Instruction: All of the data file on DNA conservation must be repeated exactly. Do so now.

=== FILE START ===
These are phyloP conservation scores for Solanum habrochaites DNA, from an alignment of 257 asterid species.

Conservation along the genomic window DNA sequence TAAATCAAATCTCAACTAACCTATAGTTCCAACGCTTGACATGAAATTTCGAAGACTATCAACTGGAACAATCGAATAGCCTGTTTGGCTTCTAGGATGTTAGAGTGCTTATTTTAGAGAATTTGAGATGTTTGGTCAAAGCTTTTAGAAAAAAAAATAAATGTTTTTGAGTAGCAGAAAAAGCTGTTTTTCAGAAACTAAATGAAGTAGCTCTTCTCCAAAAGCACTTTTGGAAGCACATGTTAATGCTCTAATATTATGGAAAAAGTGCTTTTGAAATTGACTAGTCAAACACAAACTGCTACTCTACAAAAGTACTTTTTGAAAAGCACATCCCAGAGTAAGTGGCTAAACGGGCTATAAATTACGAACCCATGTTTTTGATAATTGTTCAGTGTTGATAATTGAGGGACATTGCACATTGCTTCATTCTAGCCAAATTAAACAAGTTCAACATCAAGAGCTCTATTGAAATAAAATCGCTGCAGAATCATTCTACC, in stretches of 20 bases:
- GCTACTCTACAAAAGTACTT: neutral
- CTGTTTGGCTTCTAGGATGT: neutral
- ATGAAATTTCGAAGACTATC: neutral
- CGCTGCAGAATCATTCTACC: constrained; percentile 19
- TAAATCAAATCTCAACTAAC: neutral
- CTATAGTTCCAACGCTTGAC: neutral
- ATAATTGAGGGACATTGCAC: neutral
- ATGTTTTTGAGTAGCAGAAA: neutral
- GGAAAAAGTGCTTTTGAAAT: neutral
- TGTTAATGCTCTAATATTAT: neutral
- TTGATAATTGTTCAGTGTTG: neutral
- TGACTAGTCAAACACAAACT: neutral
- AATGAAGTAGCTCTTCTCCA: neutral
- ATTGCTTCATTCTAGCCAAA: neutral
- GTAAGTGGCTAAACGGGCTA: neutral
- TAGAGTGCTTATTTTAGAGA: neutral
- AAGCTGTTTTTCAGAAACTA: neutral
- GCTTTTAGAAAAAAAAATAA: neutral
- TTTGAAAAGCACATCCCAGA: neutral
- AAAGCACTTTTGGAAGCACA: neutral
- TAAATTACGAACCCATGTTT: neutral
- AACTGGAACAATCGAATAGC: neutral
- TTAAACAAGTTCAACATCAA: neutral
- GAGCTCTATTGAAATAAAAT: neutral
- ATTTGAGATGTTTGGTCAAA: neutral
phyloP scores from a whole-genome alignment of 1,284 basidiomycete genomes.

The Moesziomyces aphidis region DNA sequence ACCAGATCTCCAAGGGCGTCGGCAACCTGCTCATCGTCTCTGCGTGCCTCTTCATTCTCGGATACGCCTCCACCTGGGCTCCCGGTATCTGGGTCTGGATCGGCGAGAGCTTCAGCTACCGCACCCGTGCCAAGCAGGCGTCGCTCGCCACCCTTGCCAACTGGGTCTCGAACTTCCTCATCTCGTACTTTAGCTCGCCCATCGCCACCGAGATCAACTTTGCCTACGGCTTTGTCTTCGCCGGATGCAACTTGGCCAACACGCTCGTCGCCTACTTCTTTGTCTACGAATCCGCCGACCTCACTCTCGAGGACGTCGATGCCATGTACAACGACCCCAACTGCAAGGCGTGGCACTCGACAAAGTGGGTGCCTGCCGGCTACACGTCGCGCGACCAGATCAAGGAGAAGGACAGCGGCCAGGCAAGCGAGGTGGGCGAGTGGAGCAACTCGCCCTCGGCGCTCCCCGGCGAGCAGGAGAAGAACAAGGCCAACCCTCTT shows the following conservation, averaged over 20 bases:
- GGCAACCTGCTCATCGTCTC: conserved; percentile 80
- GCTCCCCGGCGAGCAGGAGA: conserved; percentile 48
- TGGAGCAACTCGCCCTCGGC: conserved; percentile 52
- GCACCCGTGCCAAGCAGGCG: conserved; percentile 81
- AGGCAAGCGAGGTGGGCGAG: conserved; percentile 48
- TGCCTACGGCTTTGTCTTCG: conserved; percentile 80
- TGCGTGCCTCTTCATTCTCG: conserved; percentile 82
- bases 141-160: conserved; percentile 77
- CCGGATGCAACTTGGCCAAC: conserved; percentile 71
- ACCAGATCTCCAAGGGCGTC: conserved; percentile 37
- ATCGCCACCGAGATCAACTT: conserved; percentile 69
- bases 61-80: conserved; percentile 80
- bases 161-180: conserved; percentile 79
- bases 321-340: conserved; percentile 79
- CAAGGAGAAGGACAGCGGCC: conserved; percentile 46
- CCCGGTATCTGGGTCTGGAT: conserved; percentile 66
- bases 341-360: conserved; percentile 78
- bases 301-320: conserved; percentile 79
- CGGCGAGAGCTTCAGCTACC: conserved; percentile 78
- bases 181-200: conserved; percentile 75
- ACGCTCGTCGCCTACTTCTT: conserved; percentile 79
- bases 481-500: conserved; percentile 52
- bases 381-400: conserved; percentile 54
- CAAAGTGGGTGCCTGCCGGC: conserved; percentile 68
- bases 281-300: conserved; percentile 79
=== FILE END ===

These are phyloP conservation scores for Solanum habrochaites DNA, from an alignment of 257 asterid species.

Conservation along the genomic window DNA sequence TAAATCAAATCTCAACTAACCTATAGTTCCAACGCTTGACATGAAATTTCGAAGACTATCAACTGGAACAATCGAATAGCCTGTTTGGCTTCTAGGATGTTAGAGTGCTTATTTTAGAGAATTTGAGATGTTTGGTCAAAGCTTTTAGAAAAAAAAATAAATGTTTTTGAGTAGCAGAAAAAGCTGTTTTTCAGAAACTAAATGAAGTAGCTCTTCTCCAAAAGCACTTTTGGAAGCACATGTTAATGCTCTAATATTATGGAAAAAGTGCTTTTGAAATTGACTAGTCAAACACAAACTGCTACTCTACAAAAGTACTTTTTGAAAAGCACATCCCAGAGTAAGTGGCTAAACGGGCTATAAATTACGAACCCATGTTTTTGATAATTGTTCAGTGTTGATAATTGAGGGACATTGCACATTGCTTCATTCTAGCCAAATTAAACAAGTTCAACATCAAGAGCTCTATTGAAATAAAATCGCTGCAGAATCATTCTACC, in stretches of 20 bases:
- GCTACTCTACAAAAGTACTT: neutral
- CTGTTTGGCTTCTAGGATGT: neutral
- ATGAAATTTCGAAGACTATC: neutral
- CGCTGCAGAATCATTCTACC: constrained; percentile 19
- TAAATCAAATCTCAACTAAC: neutral
- CTATAGTTCCAACGCTTGAC: neutral
- ATAATTGAGGGACATTGCAC: neutral
- ATGTTTTTGAGTAGCAGAAA: neutral
- GGAAAAAGTGCTTTTGAAAT: neutral
- TGTTAATGCTCTAATATTAT: neutral
- TTGATAATTGTTCAGTGTTG: neutral
- TGACTAGTCAAACACAAACT: neutral
- AATGAAGTAGCTCTTCTCCA: neutral
- ATTGCTTCATTCTAGCCAAA: neutral
- GTAAGTGGCTAAACGGGCTA: neutral
- TAGAGTGCTTATTTTAGAGA: neutral
- AAGCTGTTTTTCAGAAACTA: neutral
- GCTTTTAGAAAAAAAAATAA: neutral
- TTTGAAAAGCACATCCCAGA: neutral
- AAAGCACTTTTGGAAGCACA: neutral
- TAAATTACGAACCCATGTTT: neutral
- AACTGGAACAATCGAATAGC: neutral
- TTAAACAAGTTCAACATCAA: neutral
- GAGCTCTATTGAAATAAAAT: neutral
- ATTTGAGATGTTTGGTCAAA: neutral
phyloP scores from a whole-genome alignment of 1,284 basidiomycete genomes.

The Moesziomyces aphidis region DNA sequence ACCAGATCTCCAAGGGCGTCGGCAACCTGCTCATCGTCTCTGCGTGCCTCTTCATTCTCGGATACGCCTCCACCTGGGCTCCCGGTATCTGGGTCTGGATCGGCGAGAGCTTCAGCTACCGCACCCGTGCCAAGCAGGCGTCGCTCGCCACCCTTGCCAACTGGGTCTCGAACTTCCTCATCTCGTACTTTAGCTCGCCCATCGCCACCGAGATCAACTTTGCCTACGGCTTTGTCTTCGCCGGATGCAACTTGGCCAACACGCTCGTCGCCTACTTCTTTGTCTACGAATCCGCCGACCTCACTCTCGAGGACGTCGATGCCATGTACAACGACCCCAACTGCAAGGCGTGGCACTCGACAAAGTGGGTGCCTGCCGGCTACACGTCGCGCGACCAGATCAAGGAGAAGGACAGCGGCCAGGCAAGCGAGGTGGGCGAGTGGAGCAACTCGCCCTCGGCGCTCCCCGGCGAGCAGGAGAAGAACAAGGCCAACCCTCTT shows the following conservation, averaged over 20 bases:
- GGCAACCTGCTCATCGTCTC: conserved; percentile 80
- GCTCCCCGGCGAGCAGGAGA: conserved; percentile 48
- TGGAGCAACTCGCCCTCGGC: conserved; percentile 52
- GCACCCGTGCCAAGCAGGCG: conserved; percentile 81
- AGGCAAGCGAGGTGGGCGAG: conserved; percentile 48
- TGCCTACGGCTTTGTCTTCG: conserved; percentile 80
- TGCGTGCCTCTTCATTCTCG: conserved; percentile 82
- bases 141-160: conserved; percentile 77
- CCGGATGCAACTTGGCCAAC: conserved; percentile 71
- ACCAGATCTCCAAGGGCGTC: conserved; percentile 37
- ATCGCCACCGAGATCAACTT: conserved; percentile 69
- bases 61-80: conserved; percentile 80
- bases 161-180: conserved; percentile 79
- bases 321-340: conserved; percentile 79
- CAAGGAGAAGGACAGCGGCC: conserved; percentile 46
- CCCGGTATCTGGGTCTGGAT: conserved; percentile 66
- bases 341-360: conserved; percentile 78
- bases 301-320: conserved; percentile 79
- CGGCGAGAGCTTCAGCTACC: conserved; percentile 78
- bases 181-200: conserved; percentile 75
- ACGCTCGTCGCCTACTTCTT: conserved; percentile 79
- bases 481-500: conserved; percentile 52
- bases 381-400: conserved; percentile 54
- CAAAGTGGGTGCCTGCCGGC: conserved; percentile 68
- bases 281-300: conserved; percentile 79